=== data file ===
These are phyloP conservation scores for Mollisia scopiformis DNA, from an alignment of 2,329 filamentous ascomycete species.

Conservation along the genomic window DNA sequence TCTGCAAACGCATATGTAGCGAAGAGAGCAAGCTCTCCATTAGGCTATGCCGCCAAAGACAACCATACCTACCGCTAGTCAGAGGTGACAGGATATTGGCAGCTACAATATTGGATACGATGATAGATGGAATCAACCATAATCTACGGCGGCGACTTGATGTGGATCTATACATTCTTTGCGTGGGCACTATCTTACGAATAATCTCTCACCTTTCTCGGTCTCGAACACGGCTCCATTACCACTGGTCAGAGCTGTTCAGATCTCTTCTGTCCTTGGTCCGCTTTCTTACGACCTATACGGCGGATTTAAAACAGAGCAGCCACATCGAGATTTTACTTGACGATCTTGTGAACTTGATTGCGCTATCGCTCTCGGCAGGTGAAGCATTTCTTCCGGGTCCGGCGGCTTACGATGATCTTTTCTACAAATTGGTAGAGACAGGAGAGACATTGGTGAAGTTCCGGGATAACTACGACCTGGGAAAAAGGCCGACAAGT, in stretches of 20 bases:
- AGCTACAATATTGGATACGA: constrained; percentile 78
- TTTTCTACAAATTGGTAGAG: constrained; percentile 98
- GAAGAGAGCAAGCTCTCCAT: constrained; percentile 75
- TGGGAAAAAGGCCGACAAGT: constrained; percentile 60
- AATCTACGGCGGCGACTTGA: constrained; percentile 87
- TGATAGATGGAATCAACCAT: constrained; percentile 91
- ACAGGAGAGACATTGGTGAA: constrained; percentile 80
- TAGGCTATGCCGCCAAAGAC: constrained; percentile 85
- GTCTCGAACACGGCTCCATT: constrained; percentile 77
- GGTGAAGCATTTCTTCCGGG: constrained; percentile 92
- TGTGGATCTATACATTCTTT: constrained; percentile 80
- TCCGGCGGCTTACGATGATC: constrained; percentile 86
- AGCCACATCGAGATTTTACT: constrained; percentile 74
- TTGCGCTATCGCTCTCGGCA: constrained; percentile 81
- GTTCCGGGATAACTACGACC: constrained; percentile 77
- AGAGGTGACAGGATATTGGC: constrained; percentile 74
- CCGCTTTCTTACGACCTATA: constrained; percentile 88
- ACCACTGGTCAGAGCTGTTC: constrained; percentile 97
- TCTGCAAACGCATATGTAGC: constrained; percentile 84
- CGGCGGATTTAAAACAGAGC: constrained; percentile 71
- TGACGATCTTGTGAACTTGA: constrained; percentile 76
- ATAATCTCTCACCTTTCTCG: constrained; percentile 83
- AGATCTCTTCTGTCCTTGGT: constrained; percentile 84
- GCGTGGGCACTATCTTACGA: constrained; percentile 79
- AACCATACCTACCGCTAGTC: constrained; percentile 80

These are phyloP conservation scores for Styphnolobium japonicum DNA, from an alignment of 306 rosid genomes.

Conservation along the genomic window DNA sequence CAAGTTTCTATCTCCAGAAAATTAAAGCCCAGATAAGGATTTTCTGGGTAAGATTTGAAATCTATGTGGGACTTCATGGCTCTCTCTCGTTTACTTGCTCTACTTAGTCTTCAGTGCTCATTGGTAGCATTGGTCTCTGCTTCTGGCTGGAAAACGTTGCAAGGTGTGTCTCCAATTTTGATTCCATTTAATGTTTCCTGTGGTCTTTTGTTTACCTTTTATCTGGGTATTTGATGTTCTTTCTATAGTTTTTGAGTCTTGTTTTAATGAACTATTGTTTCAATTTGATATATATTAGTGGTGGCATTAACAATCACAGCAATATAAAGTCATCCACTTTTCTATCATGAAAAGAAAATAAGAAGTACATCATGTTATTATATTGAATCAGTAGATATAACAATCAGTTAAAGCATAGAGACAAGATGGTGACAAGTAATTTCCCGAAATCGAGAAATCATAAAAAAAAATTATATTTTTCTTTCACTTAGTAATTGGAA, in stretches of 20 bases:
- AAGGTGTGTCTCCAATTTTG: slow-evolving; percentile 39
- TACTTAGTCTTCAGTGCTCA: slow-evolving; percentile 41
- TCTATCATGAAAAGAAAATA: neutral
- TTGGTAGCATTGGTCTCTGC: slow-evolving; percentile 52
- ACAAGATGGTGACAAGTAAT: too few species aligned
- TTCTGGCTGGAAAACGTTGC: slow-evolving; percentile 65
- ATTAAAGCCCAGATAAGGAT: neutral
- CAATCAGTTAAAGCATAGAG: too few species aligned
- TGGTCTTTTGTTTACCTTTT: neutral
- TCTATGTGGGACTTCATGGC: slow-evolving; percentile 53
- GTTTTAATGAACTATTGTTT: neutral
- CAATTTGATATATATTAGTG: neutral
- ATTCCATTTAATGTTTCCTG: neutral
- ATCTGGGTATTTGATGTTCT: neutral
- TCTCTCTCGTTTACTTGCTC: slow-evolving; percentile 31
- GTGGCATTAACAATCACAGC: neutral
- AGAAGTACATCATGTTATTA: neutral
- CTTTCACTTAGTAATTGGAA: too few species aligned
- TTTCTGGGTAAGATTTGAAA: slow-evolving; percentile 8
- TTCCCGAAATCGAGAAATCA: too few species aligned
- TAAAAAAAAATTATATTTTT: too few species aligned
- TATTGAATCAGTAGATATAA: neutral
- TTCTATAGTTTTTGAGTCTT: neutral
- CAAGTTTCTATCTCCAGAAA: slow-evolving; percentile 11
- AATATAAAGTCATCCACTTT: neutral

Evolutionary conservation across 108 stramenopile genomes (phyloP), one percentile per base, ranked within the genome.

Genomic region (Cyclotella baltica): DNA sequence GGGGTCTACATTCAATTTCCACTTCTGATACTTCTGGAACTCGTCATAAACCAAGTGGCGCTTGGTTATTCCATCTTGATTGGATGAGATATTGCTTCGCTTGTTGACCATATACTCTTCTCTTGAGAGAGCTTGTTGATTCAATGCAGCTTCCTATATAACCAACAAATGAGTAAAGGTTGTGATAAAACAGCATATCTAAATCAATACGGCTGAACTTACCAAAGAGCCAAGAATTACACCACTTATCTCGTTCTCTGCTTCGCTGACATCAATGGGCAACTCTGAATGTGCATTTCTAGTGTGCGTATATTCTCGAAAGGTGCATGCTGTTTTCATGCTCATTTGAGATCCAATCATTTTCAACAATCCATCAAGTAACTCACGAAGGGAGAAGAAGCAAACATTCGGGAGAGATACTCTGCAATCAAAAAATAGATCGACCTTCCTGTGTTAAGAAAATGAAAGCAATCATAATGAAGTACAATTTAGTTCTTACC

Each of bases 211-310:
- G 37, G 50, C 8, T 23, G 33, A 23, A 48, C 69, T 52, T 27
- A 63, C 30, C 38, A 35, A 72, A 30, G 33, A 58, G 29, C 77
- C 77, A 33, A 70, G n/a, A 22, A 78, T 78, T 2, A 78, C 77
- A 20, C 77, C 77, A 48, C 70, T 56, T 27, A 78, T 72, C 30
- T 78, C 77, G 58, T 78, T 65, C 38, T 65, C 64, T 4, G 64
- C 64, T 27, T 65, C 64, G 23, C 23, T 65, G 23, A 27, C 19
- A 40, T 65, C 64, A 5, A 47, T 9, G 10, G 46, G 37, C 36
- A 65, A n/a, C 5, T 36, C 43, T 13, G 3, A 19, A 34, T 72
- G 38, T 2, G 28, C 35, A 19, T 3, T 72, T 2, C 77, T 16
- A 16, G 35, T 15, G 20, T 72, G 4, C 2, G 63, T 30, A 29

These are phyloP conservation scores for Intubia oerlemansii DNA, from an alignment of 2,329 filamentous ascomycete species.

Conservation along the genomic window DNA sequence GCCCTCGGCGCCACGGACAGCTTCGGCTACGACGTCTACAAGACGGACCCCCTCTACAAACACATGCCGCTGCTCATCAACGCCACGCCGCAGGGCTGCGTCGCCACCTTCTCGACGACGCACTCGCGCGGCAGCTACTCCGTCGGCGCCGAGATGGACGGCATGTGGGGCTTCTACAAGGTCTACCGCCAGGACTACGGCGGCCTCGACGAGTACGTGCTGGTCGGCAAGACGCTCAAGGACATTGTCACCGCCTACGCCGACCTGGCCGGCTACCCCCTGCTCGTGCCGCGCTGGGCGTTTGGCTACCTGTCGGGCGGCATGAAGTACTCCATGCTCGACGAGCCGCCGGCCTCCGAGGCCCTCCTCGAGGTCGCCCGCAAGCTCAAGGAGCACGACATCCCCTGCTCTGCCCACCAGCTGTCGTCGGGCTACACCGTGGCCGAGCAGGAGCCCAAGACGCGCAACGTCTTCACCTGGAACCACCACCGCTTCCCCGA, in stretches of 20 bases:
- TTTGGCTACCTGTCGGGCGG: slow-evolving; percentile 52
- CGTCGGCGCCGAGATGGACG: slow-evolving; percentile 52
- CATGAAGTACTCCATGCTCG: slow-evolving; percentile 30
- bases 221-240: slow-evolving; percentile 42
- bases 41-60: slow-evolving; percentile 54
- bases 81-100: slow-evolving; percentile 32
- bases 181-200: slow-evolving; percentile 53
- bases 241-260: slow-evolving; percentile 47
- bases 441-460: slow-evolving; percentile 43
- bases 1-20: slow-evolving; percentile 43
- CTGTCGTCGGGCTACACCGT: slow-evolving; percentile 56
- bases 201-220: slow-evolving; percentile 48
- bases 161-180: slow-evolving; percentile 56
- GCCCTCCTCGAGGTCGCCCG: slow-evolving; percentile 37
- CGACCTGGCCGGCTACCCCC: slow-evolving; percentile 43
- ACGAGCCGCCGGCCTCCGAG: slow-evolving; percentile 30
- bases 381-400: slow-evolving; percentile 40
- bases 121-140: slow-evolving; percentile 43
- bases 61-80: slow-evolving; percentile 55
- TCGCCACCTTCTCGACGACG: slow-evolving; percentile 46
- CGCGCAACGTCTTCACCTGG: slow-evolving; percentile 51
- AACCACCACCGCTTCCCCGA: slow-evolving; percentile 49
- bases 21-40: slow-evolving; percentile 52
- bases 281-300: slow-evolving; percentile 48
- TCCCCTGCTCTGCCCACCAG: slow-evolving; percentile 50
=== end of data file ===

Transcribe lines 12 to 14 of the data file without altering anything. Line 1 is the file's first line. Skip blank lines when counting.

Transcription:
- GGTGAAGCATTTCTTCCGGG: constrained; percentile 92
- TGTGGATCTATACATTCTTT: constrained; percentile 80
- TCCGGCGGCTTACGATGATC: constrained; percentile 86